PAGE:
AlfvöLn (Alfven), Hannes( Swedish physicist. Nobel Prize in Physics, 1970)
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Biography AlfvöLn (Alfven), Hannes
genus. May 30, 1908
Swedish physicist Hannes Olof GöTsta AlfvöLn was born in NorrköTping in the family of Johannes and Anna-Clara (nee Romanus) AlfvöLn. Both his parents were practicing physicians. After graduating from high school in NorrköTping, A. in 1926. enrolled in the University of Uppsala, in 1934. received his doctorate, and remained at the university where he lectured in physics until 1937, when he began to conduct research in physics at the Nobel Institute for Physics in Stockholm. A. assumed the post of professor in the theory of electricity at the Royal Institute of Technology in Stockholm in 1940, professor of electronics - in 1945 and professor in the field of plasma physics - in 1963. Four years later, he left Sweden in part because of their differences with the government on several issues - from education policy to develop a nuclear reactor - and was appointed professor at the University of California, Mr.. San Diego.
Earlier studies of A. to the nature of sunspots and auroras. Since the temperature of the sun is very high, . it consists of a special form of matter, . called plasma, . which is a gaseous mixture of electrons, . detached from the atoms and molecules with their high-energy collisions, . and ions, . also arisen as a result of such collisions,
. The stars and most of the matter in the universe consists of plasma, the plasma and the solar wind is a stream of particles emitted by the Sun. When these particles enter the Earth's magnetic field, they are deflected to the poles, and the collision with the ionosphere form auroras. A. made a lot of prophetic discoveries in physics of plasma, which appeared unexpectedly, and even rejected in his time. So, . example, . He showed, . that the plasma there is a magnetic field, . related to the flows of charged particles in it (electric currents), . and that, under certain conditions, this magnetic field may be 'frozen' in the plasma (if such a plasma moves, . then the field is moving along with it),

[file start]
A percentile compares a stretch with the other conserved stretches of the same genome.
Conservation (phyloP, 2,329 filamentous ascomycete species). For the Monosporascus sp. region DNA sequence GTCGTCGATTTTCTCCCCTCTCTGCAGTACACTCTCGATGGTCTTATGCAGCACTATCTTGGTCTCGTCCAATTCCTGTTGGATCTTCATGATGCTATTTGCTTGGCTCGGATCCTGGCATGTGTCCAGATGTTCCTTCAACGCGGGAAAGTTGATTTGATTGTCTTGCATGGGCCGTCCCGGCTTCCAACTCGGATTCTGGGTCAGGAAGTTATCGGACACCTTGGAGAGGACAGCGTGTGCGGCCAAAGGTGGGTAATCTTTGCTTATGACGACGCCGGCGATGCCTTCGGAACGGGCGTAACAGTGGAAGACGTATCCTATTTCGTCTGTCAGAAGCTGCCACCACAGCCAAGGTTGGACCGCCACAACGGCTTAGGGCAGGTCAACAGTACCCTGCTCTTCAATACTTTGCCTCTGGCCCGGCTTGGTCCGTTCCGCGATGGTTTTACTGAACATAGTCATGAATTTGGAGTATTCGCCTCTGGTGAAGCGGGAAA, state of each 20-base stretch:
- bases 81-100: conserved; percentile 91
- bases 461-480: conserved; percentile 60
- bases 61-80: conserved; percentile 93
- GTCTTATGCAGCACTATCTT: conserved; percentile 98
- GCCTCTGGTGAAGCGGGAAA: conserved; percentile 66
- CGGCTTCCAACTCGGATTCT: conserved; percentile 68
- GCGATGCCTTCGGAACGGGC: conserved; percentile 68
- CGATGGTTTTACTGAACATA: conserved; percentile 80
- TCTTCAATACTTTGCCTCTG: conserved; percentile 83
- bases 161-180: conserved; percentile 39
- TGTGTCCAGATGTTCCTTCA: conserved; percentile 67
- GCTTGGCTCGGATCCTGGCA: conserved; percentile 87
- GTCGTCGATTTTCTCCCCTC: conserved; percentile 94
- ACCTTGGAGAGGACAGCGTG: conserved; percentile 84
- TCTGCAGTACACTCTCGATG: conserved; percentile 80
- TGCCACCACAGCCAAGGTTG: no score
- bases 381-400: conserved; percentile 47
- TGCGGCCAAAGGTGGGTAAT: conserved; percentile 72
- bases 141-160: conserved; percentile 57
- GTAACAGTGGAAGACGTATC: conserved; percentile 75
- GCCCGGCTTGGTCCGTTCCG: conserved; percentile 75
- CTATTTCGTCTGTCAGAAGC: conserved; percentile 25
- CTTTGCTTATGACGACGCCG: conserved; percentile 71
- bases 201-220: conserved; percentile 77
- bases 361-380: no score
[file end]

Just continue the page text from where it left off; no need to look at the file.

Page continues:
. In order for such conditions formed, . electrical conductivity in combination with other characteristics should be high enough, . and the particles should be located close enough to each other, . so that the similarity of collisions with neighbors to prevent the loss of electrons.,
. Considering the complicated motion of a charged particle in a magnetic field, A
. introduced a simplified approximation, . in which this movement is considered as a rapid rotation of particles around the 'guiding center', . which itself moves along the magnetic lines (magnetic field lines show the direction of the field at each point, the proximity of lines to each other reflects the magnitude of the field).,